- The Week
During the campaign for the two Georgia Senate races, Joe Biden repeatedly promised to pass $2,000 stimulus checks if the Democrats won. After they did, the administration argued that $2,000 really meant $1,400 in addition to the $600 that had already gone out in the December rescue package. Whether that is true or not, now Biden is inarguably breaking his promise. Under pressure from moderate Senate Democrats, he has reportedly agreed to cut down the formula under which the checks will be sent out. In the previous packages, the amount started phasing out at $75,000 in income for individuals and $150,000 for joint filers, and vanished entirely at $100,000 and $200,000 respectively (as of 2019). Now the phase-out will start start in the same place but end at $80,000 for singles and $160,000 for couples. The $1,400 promise clearly implied at least that the checks would go out according to the previous formula used under Trump. But now singles making between $80,000-100,000 and couples making between $160,000-200,000 will get nothing. The Washington Post's Jeff Stein reports that roughly 17 million people who previously got checks now will not. The supposed justification here is that moderates want the aid to be more "targeted." In fact this formula is horribly inaccurate, because the income data the IRS uses is from the year before the pandemic (unless people have already filed their taxes — and by the way, if your income decreased in 2020, you should do that immediately). This formula is therefore doubly wrong — there are no doubt millions of people who have lost jobs and should qualify but won't, and a smaller number that have gotten raises and shouldn't qualify but will. And this change will only save a pitiful $12 billion. The survival checks are one of the most popular government programs in American history. Polls have them at something like 4-1 approval. "Moderation," for Senate Democrats, apparently means breaking their party's promises in the service of unpopular, pointless actions that make their president seem less generous than Donald Trump. More stories from theweek.com7 scathingly funny cartoons about Trump's CPAC appearanceAfter 50 years, a long-lost family photo has made its way back where it belongsThe complicated quagmire of Dr. Seuss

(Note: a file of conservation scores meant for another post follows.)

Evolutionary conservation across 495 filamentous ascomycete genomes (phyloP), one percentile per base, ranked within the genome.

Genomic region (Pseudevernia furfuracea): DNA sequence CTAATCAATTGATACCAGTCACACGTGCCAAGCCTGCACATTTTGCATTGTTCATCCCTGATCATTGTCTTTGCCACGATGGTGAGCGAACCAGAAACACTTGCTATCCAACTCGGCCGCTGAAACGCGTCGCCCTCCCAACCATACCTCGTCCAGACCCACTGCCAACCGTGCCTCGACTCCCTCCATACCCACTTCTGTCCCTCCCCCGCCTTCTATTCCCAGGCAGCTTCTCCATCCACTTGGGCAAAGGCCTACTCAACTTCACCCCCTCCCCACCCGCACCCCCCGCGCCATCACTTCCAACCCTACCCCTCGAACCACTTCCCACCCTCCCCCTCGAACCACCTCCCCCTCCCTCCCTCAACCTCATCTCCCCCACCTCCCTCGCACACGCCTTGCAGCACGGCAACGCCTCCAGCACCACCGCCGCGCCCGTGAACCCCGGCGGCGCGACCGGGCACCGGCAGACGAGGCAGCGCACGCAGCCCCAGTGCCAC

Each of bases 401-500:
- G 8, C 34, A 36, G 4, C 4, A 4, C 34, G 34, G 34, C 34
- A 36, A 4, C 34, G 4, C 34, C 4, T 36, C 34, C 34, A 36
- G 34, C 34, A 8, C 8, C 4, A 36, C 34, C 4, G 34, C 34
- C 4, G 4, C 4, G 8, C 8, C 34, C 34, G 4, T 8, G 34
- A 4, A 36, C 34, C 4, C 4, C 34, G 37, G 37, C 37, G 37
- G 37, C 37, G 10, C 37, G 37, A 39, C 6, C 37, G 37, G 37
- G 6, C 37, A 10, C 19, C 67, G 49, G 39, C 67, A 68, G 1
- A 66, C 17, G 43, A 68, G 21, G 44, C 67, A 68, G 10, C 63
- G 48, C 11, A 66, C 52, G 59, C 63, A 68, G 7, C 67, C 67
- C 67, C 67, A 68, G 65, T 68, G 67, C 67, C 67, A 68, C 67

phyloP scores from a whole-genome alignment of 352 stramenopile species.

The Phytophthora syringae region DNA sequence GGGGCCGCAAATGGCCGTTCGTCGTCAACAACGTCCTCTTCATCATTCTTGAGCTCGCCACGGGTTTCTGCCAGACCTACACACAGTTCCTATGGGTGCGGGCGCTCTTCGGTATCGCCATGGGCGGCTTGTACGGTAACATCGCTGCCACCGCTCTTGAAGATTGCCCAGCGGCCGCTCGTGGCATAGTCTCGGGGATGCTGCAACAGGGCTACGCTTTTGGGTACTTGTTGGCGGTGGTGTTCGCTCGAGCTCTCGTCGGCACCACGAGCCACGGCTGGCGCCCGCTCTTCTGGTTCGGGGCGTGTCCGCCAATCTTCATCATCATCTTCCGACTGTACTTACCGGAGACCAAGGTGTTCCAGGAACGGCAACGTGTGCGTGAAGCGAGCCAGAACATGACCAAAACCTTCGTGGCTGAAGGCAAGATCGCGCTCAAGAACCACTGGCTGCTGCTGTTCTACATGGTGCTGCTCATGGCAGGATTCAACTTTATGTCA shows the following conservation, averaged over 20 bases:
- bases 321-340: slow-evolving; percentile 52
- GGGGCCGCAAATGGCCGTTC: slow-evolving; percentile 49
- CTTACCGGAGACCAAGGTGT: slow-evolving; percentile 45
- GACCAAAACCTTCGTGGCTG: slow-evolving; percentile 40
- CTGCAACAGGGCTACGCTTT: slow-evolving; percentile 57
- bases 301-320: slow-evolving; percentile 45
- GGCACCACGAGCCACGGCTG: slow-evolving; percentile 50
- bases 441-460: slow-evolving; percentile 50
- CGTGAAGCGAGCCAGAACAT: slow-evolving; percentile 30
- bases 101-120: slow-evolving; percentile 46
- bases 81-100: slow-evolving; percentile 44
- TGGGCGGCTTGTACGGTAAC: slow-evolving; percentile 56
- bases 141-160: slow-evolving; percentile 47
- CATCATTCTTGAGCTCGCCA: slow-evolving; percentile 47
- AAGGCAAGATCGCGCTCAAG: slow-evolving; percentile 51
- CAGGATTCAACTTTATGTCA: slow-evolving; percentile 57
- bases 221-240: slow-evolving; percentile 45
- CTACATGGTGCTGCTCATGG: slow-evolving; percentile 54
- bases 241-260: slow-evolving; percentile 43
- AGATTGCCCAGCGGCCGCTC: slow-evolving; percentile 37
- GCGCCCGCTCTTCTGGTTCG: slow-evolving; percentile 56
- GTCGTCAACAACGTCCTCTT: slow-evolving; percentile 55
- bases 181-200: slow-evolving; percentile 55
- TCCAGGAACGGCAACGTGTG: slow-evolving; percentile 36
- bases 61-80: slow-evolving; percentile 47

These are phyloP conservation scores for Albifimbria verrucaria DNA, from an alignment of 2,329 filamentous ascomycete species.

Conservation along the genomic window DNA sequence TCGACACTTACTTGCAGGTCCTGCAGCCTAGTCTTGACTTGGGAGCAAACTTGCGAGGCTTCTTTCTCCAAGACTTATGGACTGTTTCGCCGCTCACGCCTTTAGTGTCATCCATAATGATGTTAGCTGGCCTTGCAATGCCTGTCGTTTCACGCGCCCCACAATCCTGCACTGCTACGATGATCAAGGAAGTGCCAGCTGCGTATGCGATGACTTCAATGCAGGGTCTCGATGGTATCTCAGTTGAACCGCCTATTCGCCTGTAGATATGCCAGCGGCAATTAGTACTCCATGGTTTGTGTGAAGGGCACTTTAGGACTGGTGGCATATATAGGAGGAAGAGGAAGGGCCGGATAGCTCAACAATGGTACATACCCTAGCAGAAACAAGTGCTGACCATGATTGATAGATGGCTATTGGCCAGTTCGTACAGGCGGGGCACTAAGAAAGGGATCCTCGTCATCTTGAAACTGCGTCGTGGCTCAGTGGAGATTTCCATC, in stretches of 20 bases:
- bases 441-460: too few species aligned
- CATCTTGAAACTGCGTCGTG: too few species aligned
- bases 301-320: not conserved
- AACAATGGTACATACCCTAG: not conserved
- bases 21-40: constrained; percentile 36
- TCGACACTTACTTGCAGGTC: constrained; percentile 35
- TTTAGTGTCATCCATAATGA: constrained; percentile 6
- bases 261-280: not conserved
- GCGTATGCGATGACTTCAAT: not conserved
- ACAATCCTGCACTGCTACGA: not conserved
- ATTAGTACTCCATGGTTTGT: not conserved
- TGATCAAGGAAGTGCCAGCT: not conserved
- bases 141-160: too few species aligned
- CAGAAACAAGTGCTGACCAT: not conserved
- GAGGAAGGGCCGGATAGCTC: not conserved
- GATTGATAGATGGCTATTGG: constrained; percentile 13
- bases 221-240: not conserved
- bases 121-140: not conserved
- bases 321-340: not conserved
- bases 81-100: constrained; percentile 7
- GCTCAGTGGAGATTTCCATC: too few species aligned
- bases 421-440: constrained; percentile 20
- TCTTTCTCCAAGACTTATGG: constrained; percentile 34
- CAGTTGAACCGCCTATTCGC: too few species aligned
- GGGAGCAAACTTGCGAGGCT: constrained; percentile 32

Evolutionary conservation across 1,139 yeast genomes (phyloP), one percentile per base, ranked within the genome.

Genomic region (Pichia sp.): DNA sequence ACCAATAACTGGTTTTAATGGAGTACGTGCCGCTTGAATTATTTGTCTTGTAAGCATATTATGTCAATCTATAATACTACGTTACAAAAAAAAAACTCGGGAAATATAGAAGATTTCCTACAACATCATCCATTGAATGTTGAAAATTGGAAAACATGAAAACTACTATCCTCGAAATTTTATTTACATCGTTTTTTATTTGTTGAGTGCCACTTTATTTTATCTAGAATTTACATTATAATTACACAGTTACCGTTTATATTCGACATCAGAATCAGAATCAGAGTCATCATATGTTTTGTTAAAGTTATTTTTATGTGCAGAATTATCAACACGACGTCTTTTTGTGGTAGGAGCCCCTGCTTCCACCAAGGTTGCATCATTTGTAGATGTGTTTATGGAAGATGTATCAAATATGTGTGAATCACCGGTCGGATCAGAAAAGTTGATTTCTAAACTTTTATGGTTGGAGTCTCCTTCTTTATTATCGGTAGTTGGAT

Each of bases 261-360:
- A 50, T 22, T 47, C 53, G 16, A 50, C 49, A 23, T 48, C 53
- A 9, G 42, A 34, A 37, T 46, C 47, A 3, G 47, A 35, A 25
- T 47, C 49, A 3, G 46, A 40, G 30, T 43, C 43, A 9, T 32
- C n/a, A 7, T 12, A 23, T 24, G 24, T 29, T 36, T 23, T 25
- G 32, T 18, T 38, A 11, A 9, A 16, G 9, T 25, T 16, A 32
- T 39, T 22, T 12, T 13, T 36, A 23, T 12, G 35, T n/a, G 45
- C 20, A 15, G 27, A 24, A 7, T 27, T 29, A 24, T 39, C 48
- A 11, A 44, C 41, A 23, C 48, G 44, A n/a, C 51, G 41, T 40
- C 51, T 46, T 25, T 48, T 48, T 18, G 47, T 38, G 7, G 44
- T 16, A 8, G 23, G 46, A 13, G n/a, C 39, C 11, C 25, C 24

- Business Insider
Dr. Fauci has a stunningly simple way to explain how Johnson & Johnson's COVID-19 vaccine differs from Pfizer's and Moderna's shots
All three of the COVID-19 shots authorized for use in the US train the body to recognize the coronavirus, but J&J's uses a cold virus instead of mRNA.
- Business Insider
Biden cuts 16 million people off from stimulus checks after striking deal with moderate Senate Democrats, study says
Biden approved phasing out direct payments entirely for individuals making above $80,000 a year and married couples earning more than $160,000.
- Business Insider
The Trumps are trying to sell a Florida home for $49 million after buying it from the former president's sister for $18 million in 2018
Eric Trump tweeted a listing for a home that the family is trying to sell through a limited liability company for more than twice its 2018 value.
- Business Insider
Court docs reveal Saudi wealth fund courted by Hollywood and Wall Street owned planes used in Jamal Khashoggi's killing
A Saudi investment fund courted by Hollywood and Silicon Valley owns two planes used to fly Jamal Khashoggi's killers to and from Istanbul.
Dolphins cut $51 million player after just one season in which he played through a painful hip injury
NFL linebacker Kyle Van Noy revealed details about what he went through in a recovery process with the Miami Dolphins after the team cut him on Tuesday.